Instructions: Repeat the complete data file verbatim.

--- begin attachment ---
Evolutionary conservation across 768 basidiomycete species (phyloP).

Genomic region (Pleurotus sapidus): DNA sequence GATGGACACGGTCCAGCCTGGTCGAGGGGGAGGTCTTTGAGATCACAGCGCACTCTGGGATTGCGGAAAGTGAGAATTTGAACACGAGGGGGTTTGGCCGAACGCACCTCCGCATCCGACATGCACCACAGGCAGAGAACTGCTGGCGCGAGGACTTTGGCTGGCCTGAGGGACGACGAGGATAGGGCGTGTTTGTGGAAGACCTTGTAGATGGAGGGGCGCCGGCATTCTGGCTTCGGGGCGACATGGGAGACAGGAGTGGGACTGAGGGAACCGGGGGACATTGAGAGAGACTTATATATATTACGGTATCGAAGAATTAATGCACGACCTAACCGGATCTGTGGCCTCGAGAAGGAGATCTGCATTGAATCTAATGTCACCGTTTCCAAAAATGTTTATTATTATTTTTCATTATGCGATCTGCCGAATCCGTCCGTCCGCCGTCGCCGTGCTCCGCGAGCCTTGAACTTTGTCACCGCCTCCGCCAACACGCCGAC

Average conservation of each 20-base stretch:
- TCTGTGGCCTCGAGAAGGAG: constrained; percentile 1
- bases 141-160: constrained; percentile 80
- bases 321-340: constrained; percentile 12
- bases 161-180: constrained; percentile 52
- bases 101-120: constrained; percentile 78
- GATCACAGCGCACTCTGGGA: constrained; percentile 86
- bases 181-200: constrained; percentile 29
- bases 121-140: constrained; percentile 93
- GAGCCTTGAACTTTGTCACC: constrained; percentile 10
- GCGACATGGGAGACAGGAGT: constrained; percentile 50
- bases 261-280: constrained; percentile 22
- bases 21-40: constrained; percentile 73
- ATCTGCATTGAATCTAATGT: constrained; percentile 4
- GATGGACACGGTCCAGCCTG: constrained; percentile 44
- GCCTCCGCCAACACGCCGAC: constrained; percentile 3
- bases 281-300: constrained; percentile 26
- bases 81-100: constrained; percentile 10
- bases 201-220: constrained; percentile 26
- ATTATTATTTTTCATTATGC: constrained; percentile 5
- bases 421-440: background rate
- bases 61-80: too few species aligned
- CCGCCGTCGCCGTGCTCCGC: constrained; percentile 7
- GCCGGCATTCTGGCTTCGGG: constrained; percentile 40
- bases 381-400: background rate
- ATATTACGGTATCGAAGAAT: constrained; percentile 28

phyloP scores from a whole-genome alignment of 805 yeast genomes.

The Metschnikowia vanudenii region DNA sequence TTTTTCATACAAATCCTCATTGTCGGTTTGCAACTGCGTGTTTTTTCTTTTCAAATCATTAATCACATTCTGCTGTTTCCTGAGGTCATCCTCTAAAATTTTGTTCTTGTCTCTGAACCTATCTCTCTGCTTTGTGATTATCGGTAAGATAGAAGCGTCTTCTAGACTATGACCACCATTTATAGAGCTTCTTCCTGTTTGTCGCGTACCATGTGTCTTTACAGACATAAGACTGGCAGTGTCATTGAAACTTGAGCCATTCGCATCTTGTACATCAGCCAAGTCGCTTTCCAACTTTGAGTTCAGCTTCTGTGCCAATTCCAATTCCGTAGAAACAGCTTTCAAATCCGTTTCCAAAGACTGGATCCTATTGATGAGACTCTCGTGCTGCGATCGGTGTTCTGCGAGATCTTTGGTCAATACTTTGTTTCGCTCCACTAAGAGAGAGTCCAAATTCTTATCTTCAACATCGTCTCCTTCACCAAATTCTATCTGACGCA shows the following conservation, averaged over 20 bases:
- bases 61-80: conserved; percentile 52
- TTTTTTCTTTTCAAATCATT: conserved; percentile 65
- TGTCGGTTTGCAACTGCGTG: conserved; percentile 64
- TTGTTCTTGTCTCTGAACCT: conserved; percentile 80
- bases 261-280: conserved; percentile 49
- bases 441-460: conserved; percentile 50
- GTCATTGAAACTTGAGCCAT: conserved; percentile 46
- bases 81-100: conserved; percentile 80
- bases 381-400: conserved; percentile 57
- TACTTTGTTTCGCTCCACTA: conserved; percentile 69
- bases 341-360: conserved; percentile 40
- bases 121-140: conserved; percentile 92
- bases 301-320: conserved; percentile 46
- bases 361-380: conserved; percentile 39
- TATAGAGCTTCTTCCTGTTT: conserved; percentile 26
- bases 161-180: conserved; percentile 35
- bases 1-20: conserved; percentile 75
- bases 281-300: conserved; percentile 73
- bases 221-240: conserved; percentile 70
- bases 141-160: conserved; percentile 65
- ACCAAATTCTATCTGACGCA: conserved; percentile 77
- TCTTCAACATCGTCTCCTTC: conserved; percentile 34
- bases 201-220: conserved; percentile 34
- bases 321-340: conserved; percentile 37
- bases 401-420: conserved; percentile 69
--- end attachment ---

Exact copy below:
Evolutionary conservation across 768 basidiomycete species (phyloP).

Genomic region (Pleurotus sapidus): DNA sequence GATGGACACGGTCCAGCCTGGTCGAGGGGGAGGTCTTTGAGATCACAGCGCACTCTGGGATTGCGGAAAGTGAGAATTTGAACACGAGGGGGTTTGGCCGAACGCACCTCCGCATCCGACATGCACCACAGGCAGAGAACTGCTGGCGCGAGGACTTTGGCTGGCCTGAGGGACGACGAGGATAGGGCGTGTTTGTGGAAGACCTTGTAGATGGAGGGGCGCCGGCATTCTGGCTTCGGGGCGACATGGGAGACAGGAGTGGGACTGAGGGAACCGGGGGACATTGAGAGAGACTTATATATATTACGGTATCGAAGAATTAATGCACGACCTAACCGGATCTGTGGCCTCGAGAAGGAGATCTGCATTGAATCTAATGTCACCGTTTCCAAAAATGTTTATTATTATTTTTCATTATGCGATCTGCCGAATCCGTCCGTCCGCCGTCGCCGTGCTCCGCGAGCCTTGAACTTTGTCACCGCCTCCGCCAACACGCCGAC

Average conservation of each 20-base stretch:
- TCTGTGGCCTCGAGAAGGAG: constrained; percentile 1
- bases 141-160: constrained; percentile 80
- bases 321-340: constrained; percentile 12
- bases 161-180: constrained; percentile 52
- bases 101-120: constrained; percentile 78
- GATCACAGCGCACTCTGGGA: constrained; percentile 86
- bases 181-200: constrained; percentile 29
- bases 121-140: constrained; percentile 93
- GAGCCTTGAACTTTGTCACC: constrained; percentile 10
- GCGACATGGGAGACAGGAGT: constrained; percentile 50
- bases 261-280: constrained; percentile 22
- bases 21-40: constrained; percentile 73
- ATCTGCATTGAATCTAATGT: constrained; percentile 4
- GATGGACACGGTCCAGCCTG: constrained; percentile 44
- GCCTCCGCCAACACGCCGAC: constrained; percentile 3
- bases 281-300: constrained; percentile 26
- bases 81-100: constrained; percentile 10
- bases 201-220: constrained; percentile 26
- ATTATTATTTTTCATTATGC: constrained; percentile 5
- bases 421-440: background rate
- bases 61-80: too few species aligned
- CCGCCGTCGCCGTGCTCCGC: constrained; percentile 7
- GCCGGCATTCTGGCTTCGGG: constrained; percentile 40
- bases 381-400: background rate
- ATATTACGGTATCGAAGAAT: constrained; percentile 28

phyloP scores from a whole-genome alignment of 805 yeast genomes.

The Metschnikowia vanudenii region DNA sequence TTTTTCATACAAATCCTCATTGTCGGTTTGCAACTGCGTGTTTTTTCTTTTCAAATCATTAATCACATTCTGCTGTTTCCTGAGGTCATCCTCTAAAATTTTGTTCTTGTCTCTGAACCTATCTCTCTGCTTTGTGATTATCGGTAAGATAGAAGCGTCTTCTAGACTATGACCACCATTTATAGAGCTTCTTCCTGTTTGTCGCGTACCATGTGTCTTTACAGACATAAGACTGGCAGTGTCATTGAAACTTGAGCCATTCGCATCTTGTACATCAGCCAAGTCGCTTTCCAACTTTGAGTTCAGCTTCTGTGCCAATTCCAATTCCGTAGAAACAGCTTTCAAATCCGTTTCCAAAGACTGGATCCTATTGATGAGACTCTCGTGCTGCGATCGGTGTTCTGCGAGATCTTTGGTCAATACTTTGTTTCGCTCCACTAAGAGAGAGTCCAAATTCTTATCTTCAACATCGTCTCCTTCACCAAATTCTATCTGACGCA shows the following conservation, averaged over 20 bases:
- bases 61-80: conserved; percentile 52
- TTTTTTCTTTTCAAATCATT: conserved; percentile 65
- TGTCGGTTTGCAACTGCGTG: conserved; percentile 64
- TTGTTCTTGTCTCTGAACCT: conserved; percentile 80
- bases 261-280: conserved; percentile 49
- bases 441-460: conserved; percentile 50
- GTCATTGAAACTTGAGCCAT: conserved; percentile 46
- bases 81-100: conserved; percentile 80
- bases 381-400: conserved; percentile 57
- TACTTTGTTTCGCTCCACTA: conserved; percentile 69
- bases 341-360: conserved; percentile 40
- bases 121-140: conserved; percentile 92
- bases 301-320: conserved; percentile 46
- bases 361-380: conserved; percentile 39
- TATAGAGCTTCTTCCTGTTT: conserved; percentile 26
- bases 161-180: conserved; percentile 35
- bases 1-20: conserved; percentile 75
- bases 281-300: conserved; percentile 73
- bases 221-240: conserved; percentile 70
- bases 141-160: conserved; percentile 65
- ACCAAATTCTATCTGACGCA: conserved; percentile 77
- TCTTCAACATCGTCTCCTTC: conserved; percentile 34
- bases 201-220: conserved; percentile 34
- bases 321-340: conserved; percentile 37
- bases 401-420: conserved; percentile 69